Why would anybody vacation on Folly Beach, a barrier island off of Charleston, South Carolina, in mid-November? I just got back from two weeks there; three days were wet and rainy, no higher temperature than the 50s, with a chilling wind. The festive juice and snack stands were closed. The beach was empty but for bundled up dog walkers.
I went with my 82 year old mother who was born and raised on the barrier islands of John, James and Wadmalaw. She married a sailor who carried her far away to the bluegrass of Kentucky. I remember as a child frequently hearing her yearn for the smell of the marsh and the crash of the surf; she kept that Low Country accent and I learned of her childhood back in the alligator infested waterways.
Dad died at 46 and Mama immediately moved back to South Carolina with my two younger sisters – I came home for a short Navy leave and found the old house deserted and ransacked because she just abandoned it but left all of my things and no message.
She lived on Folly Beach as she was able on Dad’s Veterans benefits and low-paying jobs. As soon as I could, my new husband and I bought her a house on Folly. She had a job at Pete’s Grocery and raised hot peppers in the back yard. After Hurricane Hugo, I flew out from California and help her recover from three feet of water in the house and the ruined furniture and appliances. She had two Boogie Boards and used them often, and gathered oysters in season, too.
Years passed. When my sisters moved out, she moved to an elder-friendly apartment and got involved with the local Salvation Army church. She got a uniform and went bell ringing, the whole thing. She missed the surf, but James Island still felt like home.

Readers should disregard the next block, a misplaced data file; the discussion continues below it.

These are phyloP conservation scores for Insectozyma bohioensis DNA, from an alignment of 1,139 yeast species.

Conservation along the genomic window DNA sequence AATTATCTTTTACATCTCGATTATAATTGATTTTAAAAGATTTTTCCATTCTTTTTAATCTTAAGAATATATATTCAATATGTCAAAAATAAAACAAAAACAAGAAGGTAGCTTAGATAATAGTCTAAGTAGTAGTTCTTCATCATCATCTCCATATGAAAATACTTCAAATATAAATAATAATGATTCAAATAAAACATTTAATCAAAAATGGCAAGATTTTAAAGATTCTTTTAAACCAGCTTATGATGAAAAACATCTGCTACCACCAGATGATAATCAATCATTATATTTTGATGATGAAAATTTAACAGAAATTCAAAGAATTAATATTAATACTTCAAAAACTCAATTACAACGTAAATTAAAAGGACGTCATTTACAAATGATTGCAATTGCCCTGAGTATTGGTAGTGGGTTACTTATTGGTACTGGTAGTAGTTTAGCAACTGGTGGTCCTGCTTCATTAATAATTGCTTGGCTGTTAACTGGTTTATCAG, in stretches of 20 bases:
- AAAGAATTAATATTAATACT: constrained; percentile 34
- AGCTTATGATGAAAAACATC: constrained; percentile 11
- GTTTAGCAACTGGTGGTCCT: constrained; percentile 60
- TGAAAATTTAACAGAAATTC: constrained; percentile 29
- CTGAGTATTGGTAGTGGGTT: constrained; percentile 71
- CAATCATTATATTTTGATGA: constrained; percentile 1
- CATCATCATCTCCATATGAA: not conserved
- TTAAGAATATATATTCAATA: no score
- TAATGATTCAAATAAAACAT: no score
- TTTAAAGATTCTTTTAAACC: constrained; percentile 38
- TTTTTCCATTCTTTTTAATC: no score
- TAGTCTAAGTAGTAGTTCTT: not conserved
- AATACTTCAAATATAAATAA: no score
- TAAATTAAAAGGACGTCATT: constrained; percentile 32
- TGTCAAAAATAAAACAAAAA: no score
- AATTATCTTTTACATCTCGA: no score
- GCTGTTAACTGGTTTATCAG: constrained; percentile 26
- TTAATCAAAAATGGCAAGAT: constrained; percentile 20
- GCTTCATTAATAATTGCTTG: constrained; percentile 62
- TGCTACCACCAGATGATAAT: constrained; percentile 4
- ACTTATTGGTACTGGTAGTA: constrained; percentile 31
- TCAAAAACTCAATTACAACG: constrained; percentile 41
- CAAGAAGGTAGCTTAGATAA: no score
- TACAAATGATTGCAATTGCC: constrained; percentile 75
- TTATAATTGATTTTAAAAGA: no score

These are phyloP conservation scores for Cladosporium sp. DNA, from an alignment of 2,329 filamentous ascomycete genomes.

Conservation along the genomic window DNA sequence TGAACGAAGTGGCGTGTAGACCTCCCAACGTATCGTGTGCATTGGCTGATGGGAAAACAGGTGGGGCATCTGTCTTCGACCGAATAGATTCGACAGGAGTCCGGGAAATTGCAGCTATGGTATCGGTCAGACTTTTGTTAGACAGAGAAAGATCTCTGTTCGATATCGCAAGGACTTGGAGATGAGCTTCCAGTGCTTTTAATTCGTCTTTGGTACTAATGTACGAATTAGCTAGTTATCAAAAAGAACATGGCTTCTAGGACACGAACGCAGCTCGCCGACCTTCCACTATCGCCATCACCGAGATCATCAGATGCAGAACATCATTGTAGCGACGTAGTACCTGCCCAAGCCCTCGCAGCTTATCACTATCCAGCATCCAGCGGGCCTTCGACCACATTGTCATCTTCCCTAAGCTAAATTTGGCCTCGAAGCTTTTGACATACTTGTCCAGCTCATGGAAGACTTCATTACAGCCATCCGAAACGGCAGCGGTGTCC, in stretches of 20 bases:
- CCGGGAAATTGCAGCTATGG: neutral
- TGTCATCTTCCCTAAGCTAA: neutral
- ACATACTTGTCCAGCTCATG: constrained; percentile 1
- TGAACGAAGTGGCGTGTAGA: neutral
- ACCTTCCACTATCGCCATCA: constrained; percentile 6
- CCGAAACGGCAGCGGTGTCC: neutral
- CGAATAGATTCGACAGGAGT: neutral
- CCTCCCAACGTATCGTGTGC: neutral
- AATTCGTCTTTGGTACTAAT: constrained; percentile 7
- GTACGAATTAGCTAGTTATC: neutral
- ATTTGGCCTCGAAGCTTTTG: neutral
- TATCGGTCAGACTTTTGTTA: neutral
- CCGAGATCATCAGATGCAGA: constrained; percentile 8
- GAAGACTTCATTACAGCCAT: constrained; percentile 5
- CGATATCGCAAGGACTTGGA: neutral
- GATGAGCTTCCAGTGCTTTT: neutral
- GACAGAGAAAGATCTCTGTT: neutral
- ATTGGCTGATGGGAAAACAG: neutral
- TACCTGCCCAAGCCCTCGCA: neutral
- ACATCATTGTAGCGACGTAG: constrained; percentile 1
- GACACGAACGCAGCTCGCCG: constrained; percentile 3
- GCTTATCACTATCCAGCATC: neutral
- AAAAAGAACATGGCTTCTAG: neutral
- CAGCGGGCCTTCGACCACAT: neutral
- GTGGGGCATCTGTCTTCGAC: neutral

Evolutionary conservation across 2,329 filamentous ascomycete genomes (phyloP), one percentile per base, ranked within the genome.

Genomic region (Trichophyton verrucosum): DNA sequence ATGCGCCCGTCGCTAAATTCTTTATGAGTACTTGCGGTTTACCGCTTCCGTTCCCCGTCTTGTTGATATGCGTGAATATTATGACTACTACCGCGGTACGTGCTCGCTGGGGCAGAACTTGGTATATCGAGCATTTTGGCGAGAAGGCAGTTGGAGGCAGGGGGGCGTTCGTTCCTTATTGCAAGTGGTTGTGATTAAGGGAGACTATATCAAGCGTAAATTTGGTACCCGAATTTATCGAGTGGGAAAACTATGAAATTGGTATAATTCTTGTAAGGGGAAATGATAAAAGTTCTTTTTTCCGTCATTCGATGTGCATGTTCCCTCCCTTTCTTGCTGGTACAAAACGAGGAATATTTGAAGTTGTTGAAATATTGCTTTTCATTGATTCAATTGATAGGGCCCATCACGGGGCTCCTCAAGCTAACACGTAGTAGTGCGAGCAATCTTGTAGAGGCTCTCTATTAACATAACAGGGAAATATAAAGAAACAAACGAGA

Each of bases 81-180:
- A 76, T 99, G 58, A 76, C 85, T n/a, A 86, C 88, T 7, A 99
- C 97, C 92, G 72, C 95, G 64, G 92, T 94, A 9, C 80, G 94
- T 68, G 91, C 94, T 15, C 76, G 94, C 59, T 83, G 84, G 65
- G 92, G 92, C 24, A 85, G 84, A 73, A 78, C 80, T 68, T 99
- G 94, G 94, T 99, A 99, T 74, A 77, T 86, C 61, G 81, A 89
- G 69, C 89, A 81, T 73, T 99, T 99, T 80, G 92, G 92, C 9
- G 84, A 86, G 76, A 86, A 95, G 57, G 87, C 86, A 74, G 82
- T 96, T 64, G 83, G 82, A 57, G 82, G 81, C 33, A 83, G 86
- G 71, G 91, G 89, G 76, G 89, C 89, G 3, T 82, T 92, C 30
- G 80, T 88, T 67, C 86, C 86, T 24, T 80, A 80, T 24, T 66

One day my youngest sister, who now lived with her family in Pennsylvania, called me in to say they were moving Mama up with them, that her health was too poor for her to live alone any more. I began taking Mama on vacations, starting with the auld country of Scotland. We went to Hawaii, Australia, Holland and Florida in alternating years. This year I strongly felt Folly was the right destination.
We went when there were no crowds, when it was not too hot and muggy. Most days were beautifully sunny and in the 60s or 70s. Every day she would stop and get teary, saying, “I can’t believe I’m back on Folly.” We went to Magnolia Gardens where she’d fieldtripped as a schoolgirl. We went to the Charleston Tea Plantation, a place she’d always wanted to see. We visited family, we drove around for the scenery. We communed with the majestic Angel Oak. She ate fried oysters for supper four times and we remarked on the height of the tide in the marsh each time we drove to a restaurant. When we went to church she wore her uniform and many friends remembered her with hugs and cheer.
The place we rented supplied no beach chairs. The first day to the beach, we stood on the sand and eyed a large log of driftwood dubiously. Then a young woman got up from a beached Hobie Cat where she and another young man and woman were lounging. She smiled and invited Mama and me to have a seat on the boat. Mama was thrilled at their friendliness and generosity; we went back to that perch nearly every day for an hour or a few and she basked in the wonder of the waves and the pelicans and the intrepid surfers in their wetsuits.
Seeing Mama happy every day was well worth the vagarities of the weather. She felt like a local again, not a tourist. There were no crowds and the restaurateurs and shopkeepers were glad to see us. Borrowed wheelchairs made her inability to walk far moot. Her friends let her know she would never be forgotten. We won’t forget our marvelous November trip to Folly Beach, the Edge of America.